Spring Training.  Not exactly baseball, but a facsimile dressed up with the same sights, sounds and equipment. Men who are old enough to know that this is a game for boys, throw, catch run and hit for the joy of it.  Baseball fans put on their rose-colored glasses and convince themselves that it is still a game, and that their team can compete with the Yankee deep pockets. Scores mean nothing.  Statistics mean nothing.  The sun, the grass, the ball, the bat, the glove mean everything.  It is over too soon.

St. Patrick’s Day, when Americans, descended from a nation of unhappy, oppressed immigrants, romanticize their heritage.  Yet somehow no one recognizes the absurdity of this.  Ireland isn’t poor, it’s rustic.  Irish people don’t live in apartments, but in cottages.  It doesn’t rain in Ireland, it ‘mists’.  Ireland has never been a victim of its own squabbles and petty prejudices, but always and completely the victim of England.  Every smiling leprechaun slides down his rainbow into a pot of gold.  I know all of this is true, because Hallmark Cards say so.  Why would they lie?

March Madness.  Perhaps the least distorted, least commercialized, purest athletic event in American life.  Distorted, of course.  Commercialized, certainly, but less so than the others.  There are no seven-figure salaries.  Well, okay, for the head coach maybe, but that’s it.  There are no drug scandals or gambling scandals or point shaving scandals.  Okay, maybe among the starting five, but that’s it.  There are no performance enhancing drug scandals.  Okay, maybe among the cheerleaders, but that’s it.  There are no sex scandals.  Okay, maybe between a couple of the mascots, but THAT IS IT!  And personally, the menage a trois between the Purdue BoilerMaker, Bucky the Beaver and one of the Army mules was between three consenting adults, and should not be sniggered about.  Despite the moderate level hype, the game is the crucial element, not the stars, not the halftime show, not the celebrities in the stands.  It’s the game.   Can we dribble, pass, shoot, rebound and defend better than you can dribble, pass, shoot, rebound and defend?  That simple and that complicated. Win seven games and you are the champion. In many respects, the NCAA basketball tournament is the high water mark of civilization on earth.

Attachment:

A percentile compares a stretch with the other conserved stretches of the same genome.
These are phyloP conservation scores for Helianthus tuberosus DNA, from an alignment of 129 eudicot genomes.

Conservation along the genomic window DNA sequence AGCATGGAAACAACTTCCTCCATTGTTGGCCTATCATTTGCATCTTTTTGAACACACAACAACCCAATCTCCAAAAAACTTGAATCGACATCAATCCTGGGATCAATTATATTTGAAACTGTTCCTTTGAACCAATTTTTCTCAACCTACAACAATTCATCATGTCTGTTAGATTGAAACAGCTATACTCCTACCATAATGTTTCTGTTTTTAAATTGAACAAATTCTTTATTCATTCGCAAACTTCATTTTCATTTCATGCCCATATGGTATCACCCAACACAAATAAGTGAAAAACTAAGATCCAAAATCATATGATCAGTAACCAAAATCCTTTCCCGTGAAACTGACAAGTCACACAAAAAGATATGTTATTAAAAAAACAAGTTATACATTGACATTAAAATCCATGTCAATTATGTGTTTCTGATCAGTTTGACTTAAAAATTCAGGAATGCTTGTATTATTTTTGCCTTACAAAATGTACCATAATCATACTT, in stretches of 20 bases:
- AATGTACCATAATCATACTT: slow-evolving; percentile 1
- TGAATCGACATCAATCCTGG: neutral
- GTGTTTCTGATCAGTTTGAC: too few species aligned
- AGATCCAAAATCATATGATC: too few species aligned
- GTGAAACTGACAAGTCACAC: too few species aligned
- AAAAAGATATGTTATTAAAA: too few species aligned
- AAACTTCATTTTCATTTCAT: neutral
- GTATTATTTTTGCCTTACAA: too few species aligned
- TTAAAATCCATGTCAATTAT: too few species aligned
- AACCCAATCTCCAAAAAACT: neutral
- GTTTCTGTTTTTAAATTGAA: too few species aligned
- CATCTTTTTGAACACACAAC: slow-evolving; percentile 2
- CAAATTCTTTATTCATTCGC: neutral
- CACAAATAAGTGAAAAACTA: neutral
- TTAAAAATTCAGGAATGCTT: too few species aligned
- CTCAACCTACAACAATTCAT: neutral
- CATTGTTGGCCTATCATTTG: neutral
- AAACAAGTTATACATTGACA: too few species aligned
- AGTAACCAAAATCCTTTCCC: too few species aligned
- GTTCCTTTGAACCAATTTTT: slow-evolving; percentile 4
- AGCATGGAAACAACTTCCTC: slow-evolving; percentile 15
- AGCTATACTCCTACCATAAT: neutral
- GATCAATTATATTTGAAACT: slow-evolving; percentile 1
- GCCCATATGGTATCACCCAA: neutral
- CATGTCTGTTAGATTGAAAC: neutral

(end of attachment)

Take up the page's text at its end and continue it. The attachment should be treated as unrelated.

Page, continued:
Vernal Equinox.  The first day of spring.  Vernal refers to spring, and equinox means equal night. It comes from a Sanskrit word, “vruxinoznal”, which means, loosely translated, ‘a day when it is sure to snow’.  People generally celebrate by wearing galoshes and dropping extra marshmallows into their hot chocolate.

Resetting The Clocks.  People debate whether the correct phrase is ‘spring ahead, fall back’, or ‘spring back, fall ahead’, or ‘please honey rip the springs out of that damned alarm clock so I can fall back into bed.‘

March is no one’s favorite month, even though it is named after the Roman God of War.  It just takes too long, and has only one holiday where people are expected to get falling down drunk.  And, all the pieces of March seem small and fragmented.  It’s a collage that lasts for thirty-one days, and when we look at it, we just hope that it re-arranges itself into something recognizable in time for April.

The Best

The NCAA Men’s Basketball Tournament is the best sporting event of the year, every year.